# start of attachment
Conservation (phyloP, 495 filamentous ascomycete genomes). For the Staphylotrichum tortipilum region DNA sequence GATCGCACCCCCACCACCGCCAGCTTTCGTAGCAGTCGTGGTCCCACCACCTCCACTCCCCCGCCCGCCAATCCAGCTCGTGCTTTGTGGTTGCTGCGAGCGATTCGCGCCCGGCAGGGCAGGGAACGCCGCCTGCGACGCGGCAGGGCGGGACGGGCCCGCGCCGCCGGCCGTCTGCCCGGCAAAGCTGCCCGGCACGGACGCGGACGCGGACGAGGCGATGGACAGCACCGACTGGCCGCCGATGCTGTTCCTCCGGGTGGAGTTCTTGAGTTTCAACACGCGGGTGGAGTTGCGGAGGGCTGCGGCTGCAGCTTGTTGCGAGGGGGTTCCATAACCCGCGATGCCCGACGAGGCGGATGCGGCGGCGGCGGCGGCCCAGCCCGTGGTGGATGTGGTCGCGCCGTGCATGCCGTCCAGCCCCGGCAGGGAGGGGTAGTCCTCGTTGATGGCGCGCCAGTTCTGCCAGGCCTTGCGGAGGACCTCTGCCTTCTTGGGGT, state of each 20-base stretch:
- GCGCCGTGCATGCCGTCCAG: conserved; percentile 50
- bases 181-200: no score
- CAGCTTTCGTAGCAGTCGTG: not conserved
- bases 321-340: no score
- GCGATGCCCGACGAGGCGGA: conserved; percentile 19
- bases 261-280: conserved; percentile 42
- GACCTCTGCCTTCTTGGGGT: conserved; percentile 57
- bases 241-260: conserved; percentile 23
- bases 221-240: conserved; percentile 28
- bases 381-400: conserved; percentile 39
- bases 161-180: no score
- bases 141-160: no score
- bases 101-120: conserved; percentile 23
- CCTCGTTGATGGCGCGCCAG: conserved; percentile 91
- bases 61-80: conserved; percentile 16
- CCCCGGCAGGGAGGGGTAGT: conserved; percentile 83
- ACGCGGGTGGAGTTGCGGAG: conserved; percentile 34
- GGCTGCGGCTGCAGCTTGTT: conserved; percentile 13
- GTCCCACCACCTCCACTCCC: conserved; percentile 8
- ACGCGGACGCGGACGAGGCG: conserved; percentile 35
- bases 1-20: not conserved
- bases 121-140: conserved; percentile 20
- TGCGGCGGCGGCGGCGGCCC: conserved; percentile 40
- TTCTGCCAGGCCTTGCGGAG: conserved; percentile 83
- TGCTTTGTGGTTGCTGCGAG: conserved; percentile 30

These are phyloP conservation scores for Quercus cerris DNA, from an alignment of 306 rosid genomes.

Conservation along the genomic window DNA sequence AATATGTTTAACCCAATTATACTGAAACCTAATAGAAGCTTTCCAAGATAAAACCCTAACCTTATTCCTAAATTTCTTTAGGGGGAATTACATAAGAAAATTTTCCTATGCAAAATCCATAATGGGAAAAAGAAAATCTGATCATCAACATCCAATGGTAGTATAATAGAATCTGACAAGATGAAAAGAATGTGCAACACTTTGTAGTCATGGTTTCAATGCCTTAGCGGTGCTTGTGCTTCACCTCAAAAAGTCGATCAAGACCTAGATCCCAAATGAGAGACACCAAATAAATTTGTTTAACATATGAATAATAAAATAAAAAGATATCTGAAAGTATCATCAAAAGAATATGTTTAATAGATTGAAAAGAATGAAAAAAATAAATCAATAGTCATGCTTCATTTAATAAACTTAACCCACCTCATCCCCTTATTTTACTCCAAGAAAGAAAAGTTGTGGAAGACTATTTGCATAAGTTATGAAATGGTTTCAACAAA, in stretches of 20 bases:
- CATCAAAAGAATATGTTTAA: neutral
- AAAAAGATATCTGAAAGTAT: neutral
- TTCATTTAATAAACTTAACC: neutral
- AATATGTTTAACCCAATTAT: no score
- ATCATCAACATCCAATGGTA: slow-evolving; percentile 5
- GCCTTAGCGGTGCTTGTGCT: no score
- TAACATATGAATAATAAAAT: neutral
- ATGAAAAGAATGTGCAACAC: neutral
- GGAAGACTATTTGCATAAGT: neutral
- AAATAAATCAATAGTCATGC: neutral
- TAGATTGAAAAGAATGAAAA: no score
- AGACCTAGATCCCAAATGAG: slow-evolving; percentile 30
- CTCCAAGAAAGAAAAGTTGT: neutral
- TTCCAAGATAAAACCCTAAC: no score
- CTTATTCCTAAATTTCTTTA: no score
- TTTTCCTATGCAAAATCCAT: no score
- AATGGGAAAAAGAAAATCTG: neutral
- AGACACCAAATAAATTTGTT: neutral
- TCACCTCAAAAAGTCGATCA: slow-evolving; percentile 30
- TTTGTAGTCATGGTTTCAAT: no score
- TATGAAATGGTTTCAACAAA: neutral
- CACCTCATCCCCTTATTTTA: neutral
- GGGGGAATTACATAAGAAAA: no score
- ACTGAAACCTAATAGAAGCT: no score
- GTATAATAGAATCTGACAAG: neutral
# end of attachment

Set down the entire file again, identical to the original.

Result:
Conservation (phyloP, 495 filamentous ascomycete genomes). For the Staphylotrichum tortipilum region DNA sequence GATCGCACCCCCACCACCGCCAGCTTTCGTAGCAGTCGTGGTCCCACCACCTCCACTCCCCCGCCCGCCAATCCAGCTCGTGCTTTGTGGTTGCTGCGAGCGATTCGCGCCCGGCAGGGCAGGGAACGCCGCCTGCGACGCGGCAGGGCGGGACGGGCCCGCGCCGCCGGCCGTCTGCCCGGCAAAGCTGCCCGGCACGGACGCGGACGCGGACGAGGCGATGGACAGCACCGACTGGCCGCCGATGCTGTTCCTCCGGGTGGAGTTCTTGAGTTTCAACACGCGGGTGGAGTTGCGGAGGGCTGCGGCTGCAGCTTGTTGCGAGGGGGTTCCATAACCCGCGATGCCCGACGAGGCGGATGCGGCGGCGGCGGCGGCCCAGCCCGTGGTGGATGTGGTCGCGCCGTGCATGCCGTCCAGCCCCGGCAGGGAGGGGTAGTCCTCGTTGATGGCGCGCCAGTTCTGCCAGGCCTTGCGGAGGACCTCTGCCTTCTTGGGGT, state of each 20-base stretch:
- GCGCCGTGCATGCCGTCCAG: conserved; percentile 50
- bases 181-200: no score
- CAGCTTTCGTAGCAGTCGTG: not conserved
- bases 321-340: no score
- GCGATGCCCGACGAGGCGGA: conserved; percentile 19
- bases 261-280: conserved; percentile 42
- GACCTCTGCCTTCTTGGGGT: conserved; percentile 57
- bases 241-260: conserved; percentile 23
- bases 221-240: conserved; percentile 28
- bases 381-400: conserved; percentile 39
- bases 161-180: no score
- bases 141-160: no score
- bases 101-120: conserved; percentile 23
- CCTCGTTGATGGCGCGCCAG: conserved; percentile 91
- bases 61-80: conserved; percentile 16
- CCCCGGCAGGGAGGGGTAGT: conserved; percentile 83
- ACGCGGGTGGAGTTGCGGAG: conserved; percentile 34
- GGCTGCGGCTGCAGCTTGTT: conserved; percentile 13
- GTCCCACCACCTCCACTCCC: conserved; percentile 8
- ACGCGGACGCGGACGAGGCG: conserved; percentile 35
- bases 1-20: not conserved
- bases 121-140: conserved; percentile 20
- TGCGGCGGCGGCGGCGGCCC: conserved; percentile 40
- TTCTGCCAGGCCTTGCGGAG: conserved; percentile 83
- TGCTTTGTGGTTGCTGCGAG: conserved; percentile 30

These are phyloP conservation scores for Quercus cerris DNA, from an alignment of 306 rosid genomes.

Conservation along the genomic window DNA sequence AATATGTTTAACCCAATTATACTGAAACCTAATAGAAGCTTTCCAAGATAAAACCCTAACCTTATTCCTAAATTTCTTTAGGGGGAATTACATAAGAAAATTTTCCTATGCAAAATCCATAATGGGAAAAAGAAAATCTGATCATCAACATCCAATGGTAGTATAATAGAATCTGACAAGATGAAAAGAATGTGCAACACTTTGTAGTCATGGTTTCAATGCCTTAGCGGTGCTTGTGCTTCACCTCAAAAAGTCGATCAAGACCTAGATCCCAAATGAGAGACACCAAATAAATTTGTTTAACATATGAATAATAAAATAAAAAGATATCTGAAAGTATCATCAAAAGAATATGTTTAATAGATTGAAAAGAATGAAAAAAATAAATCAATAGTCATGCTTCATTTAATAAACTTAACCCACCTCATCCCCTTATTTTACTCCAAGAAAGAAAAGTTGTGGAAGACTATTTGCATAAGTTATGAAATGGTTTCAACAAA, in stretches of 20 bases:
- CATCAAAAGAATATGTTTAA: neutral
- AAAAAGATATCTGAAAGTAT: neutral
- TTCATTTAATAAACTTAACC: neutral
- AATATGTTTAACCCAATTAT: no score
- ATCATCAACATCCAATGGTA: slow-evolving; percentile 5
- GCCTTAGCGGTGCTTGTGCT: no score
- TAACATATGAATAATAAAAT: neutral
- ATGAAAAGAATGTGCAACAC: neutral
- GGAAGACTATTTGCATAAGT: neutral
- AAATAAATCAATAGTCATGC: neutral
- TAGATTGAAAAGAATGAAAA: no score
- AGACCTAGATCCCAAATGAG: slow-evolving; percentile 30
- CTCCAAGAAAGAAAAGTTGT: neutral
- TTCCAAGATAAAACCCTAAC: no score
- CTTATTCCTAAATTTCTTTA: no score
- TTTTCCTATGCAAAATCCAT: no score
- AATGGGAAAAAGAAAATCTG: neutral
- AGACACCAAATAAATTTGTT: neutral
- TCACCTCAAAAAGTCGATCA: slow-evolving; percentile 30
- TTTGTAGTCATGGTTTCAAT: no score
- TATGAAATGGTTTCAACAAA: neutral
- CACCTCATCCCCTTATTTTA: neutral
- GGGGGAATTACATAAGAAAA: no score
- ACTGAAACCTAATAGAAGCT: no score
- GTATAATAGAATCTGACAAG: neutral